Non-Hodgkin lymphoma (NHL) is a heterogeneous group of disorders with varied clinical presentations. Primary extranodal NHL refers to initial disease involvement in any organ or tissue other than lymph nodes or the spleen. 

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All histologic subtypes of nodal lymphomas can arise extranodally but over 90% of cases are due to diffuse large B-cell lymphoma and mucosa-associated lymphoid tissue (MALT).1

Diffuse large B-cell lymphoma (DLBCL) represents approximately 30% of all lymphomas and is the most common lymphoma subtype worldwide.2 Chronic immunosuppression remains a significant risk factor underlying the development of both nodal and extranodal DLBCL.3

Multiple sclerosis (MS) is an inflammatory demyelinating disorder of the central nervous system (CNS). Monoclonal antibody-based treatment offers new therapeutic options for the management of MS. Natalizumab is a humanized recombinant monoclonal antibody that binds to the α4 subunit of the α4 β1 integrin (VLA-4) and interferes with the migration of leukocytes into the CNS.4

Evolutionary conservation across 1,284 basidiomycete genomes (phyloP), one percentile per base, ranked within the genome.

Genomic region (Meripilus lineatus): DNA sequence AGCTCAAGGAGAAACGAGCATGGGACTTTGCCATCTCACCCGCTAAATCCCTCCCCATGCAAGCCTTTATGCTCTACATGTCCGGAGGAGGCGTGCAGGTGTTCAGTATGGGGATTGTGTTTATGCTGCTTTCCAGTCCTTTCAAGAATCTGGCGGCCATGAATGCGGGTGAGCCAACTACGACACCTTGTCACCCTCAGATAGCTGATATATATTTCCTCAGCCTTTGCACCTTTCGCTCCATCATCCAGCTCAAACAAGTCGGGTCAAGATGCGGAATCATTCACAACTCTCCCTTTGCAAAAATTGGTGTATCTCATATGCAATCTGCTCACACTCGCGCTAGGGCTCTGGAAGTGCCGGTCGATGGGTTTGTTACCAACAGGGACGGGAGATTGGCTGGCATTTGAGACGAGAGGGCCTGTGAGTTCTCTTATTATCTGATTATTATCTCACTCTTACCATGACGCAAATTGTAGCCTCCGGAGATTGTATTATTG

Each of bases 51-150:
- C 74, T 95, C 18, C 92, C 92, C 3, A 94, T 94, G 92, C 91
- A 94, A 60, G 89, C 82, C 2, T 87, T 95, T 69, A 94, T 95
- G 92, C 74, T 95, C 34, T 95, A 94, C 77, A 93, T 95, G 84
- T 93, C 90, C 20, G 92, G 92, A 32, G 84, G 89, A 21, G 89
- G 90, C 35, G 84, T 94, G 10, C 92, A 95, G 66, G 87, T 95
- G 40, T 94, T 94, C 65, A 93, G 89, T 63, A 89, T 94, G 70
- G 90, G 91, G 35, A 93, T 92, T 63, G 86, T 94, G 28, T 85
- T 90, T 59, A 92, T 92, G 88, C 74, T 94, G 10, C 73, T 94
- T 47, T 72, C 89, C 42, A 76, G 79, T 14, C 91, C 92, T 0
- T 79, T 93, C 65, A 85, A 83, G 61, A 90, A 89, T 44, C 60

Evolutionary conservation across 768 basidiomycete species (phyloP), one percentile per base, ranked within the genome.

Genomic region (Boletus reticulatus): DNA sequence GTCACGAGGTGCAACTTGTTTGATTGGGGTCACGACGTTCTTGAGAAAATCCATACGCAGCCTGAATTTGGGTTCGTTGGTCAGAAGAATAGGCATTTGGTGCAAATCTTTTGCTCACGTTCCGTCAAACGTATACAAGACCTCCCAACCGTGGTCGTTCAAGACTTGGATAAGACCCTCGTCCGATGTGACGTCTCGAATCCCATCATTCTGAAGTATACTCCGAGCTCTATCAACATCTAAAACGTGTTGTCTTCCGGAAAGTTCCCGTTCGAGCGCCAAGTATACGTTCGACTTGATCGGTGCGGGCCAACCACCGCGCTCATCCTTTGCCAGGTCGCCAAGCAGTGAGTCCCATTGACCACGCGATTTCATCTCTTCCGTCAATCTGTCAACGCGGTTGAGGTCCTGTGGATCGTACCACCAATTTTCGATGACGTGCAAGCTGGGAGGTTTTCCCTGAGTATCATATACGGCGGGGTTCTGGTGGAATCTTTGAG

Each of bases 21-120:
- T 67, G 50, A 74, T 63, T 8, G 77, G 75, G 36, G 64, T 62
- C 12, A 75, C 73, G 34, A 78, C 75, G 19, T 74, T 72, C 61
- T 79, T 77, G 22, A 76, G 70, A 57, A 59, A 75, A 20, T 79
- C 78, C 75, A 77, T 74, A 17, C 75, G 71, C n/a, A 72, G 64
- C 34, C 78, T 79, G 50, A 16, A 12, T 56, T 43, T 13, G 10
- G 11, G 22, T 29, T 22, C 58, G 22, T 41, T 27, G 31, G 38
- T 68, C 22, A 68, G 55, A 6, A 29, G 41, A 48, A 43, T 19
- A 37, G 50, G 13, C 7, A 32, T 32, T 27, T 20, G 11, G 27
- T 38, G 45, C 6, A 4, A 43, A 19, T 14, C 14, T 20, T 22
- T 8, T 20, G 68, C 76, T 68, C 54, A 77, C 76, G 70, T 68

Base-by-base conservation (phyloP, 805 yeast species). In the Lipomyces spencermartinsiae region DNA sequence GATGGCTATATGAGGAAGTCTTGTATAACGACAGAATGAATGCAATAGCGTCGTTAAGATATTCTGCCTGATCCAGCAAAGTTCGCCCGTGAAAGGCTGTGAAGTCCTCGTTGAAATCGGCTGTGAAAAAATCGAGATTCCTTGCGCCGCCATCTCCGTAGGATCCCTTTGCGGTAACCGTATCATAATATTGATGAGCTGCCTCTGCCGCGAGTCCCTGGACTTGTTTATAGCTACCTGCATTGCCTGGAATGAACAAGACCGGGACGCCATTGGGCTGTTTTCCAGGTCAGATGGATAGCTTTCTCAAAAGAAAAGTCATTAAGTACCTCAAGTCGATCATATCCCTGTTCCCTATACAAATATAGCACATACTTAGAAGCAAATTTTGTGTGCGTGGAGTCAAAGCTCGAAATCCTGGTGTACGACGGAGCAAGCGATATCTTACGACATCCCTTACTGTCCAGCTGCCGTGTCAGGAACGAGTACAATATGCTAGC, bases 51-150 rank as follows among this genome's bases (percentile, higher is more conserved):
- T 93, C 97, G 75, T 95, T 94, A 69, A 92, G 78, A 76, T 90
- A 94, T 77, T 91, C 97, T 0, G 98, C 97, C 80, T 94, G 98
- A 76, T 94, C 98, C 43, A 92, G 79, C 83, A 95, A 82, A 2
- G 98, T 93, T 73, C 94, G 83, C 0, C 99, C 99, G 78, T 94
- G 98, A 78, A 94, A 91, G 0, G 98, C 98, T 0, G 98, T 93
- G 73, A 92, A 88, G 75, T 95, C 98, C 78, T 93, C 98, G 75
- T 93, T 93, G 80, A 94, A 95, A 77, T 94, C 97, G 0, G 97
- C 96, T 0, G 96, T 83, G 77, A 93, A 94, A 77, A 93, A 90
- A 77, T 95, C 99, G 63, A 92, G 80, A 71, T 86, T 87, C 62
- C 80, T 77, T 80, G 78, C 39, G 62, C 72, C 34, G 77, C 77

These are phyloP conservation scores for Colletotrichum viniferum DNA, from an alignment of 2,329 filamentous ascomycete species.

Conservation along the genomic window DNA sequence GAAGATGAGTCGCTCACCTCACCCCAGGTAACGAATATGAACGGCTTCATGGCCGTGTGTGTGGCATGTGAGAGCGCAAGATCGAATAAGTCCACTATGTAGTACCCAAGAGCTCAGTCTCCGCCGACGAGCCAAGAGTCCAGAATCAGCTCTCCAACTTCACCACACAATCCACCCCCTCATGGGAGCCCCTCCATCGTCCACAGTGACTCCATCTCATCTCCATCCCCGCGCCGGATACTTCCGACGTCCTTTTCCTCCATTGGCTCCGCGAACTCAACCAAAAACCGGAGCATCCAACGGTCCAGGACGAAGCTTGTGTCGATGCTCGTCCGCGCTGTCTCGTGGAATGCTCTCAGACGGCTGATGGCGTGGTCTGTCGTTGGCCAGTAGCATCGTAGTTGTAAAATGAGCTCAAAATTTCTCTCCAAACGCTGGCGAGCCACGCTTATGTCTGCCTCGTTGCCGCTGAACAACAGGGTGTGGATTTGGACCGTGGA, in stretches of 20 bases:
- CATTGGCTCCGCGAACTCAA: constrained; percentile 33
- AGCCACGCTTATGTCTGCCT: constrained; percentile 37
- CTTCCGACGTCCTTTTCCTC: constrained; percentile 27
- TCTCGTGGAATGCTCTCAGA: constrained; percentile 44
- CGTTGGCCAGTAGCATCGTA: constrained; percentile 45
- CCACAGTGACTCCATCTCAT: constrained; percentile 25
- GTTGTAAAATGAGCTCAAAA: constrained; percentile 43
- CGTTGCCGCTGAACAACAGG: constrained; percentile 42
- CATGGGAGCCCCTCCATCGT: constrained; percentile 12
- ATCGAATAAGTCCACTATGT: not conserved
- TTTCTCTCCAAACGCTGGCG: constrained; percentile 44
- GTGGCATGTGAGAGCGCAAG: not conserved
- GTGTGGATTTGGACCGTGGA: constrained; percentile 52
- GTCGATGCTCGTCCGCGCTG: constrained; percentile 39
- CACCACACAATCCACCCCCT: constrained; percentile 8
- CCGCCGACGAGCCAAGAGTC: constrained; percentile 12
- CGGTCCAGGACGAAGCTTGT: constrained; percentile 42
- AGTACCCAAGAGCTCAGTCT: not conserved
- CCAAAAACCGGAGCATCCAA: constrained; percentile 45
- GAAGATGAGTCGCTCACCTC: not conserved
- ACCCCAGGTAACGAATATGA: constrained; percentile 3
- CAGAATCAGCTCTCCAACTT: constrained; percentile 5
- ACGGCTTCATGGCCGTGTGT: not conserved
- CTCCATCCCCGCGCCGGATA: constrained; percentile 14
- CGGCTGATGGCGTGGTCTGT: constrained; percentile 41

Initially approved for the treatment of relapsing forms of MS in 2005, natalizumab was voluntarily withdrawn from the market after two patients were diagnosed with progressive multifocal leukoencephalopathy (PML).

In 2006, natalizumab was reapproved with use in the United States restricted to highly active relapsing-remitting MS and patients not responding to or tolerating first-line therapy.

Natalizumab-induced impairment of immune surveillance in the CNS is thought to be one possible explanation for the increased incidence of PML and was implicated as a possible causative factor contributing to primary central nervous system lymphoma (PCNSL) after natalizumab use.5

Additional effects of natalizumab on the function and differentiation of immune cells including B lymphocytes may underlie a possible causal relationship in the development of extranodal DLBCL in patients receiving this medication.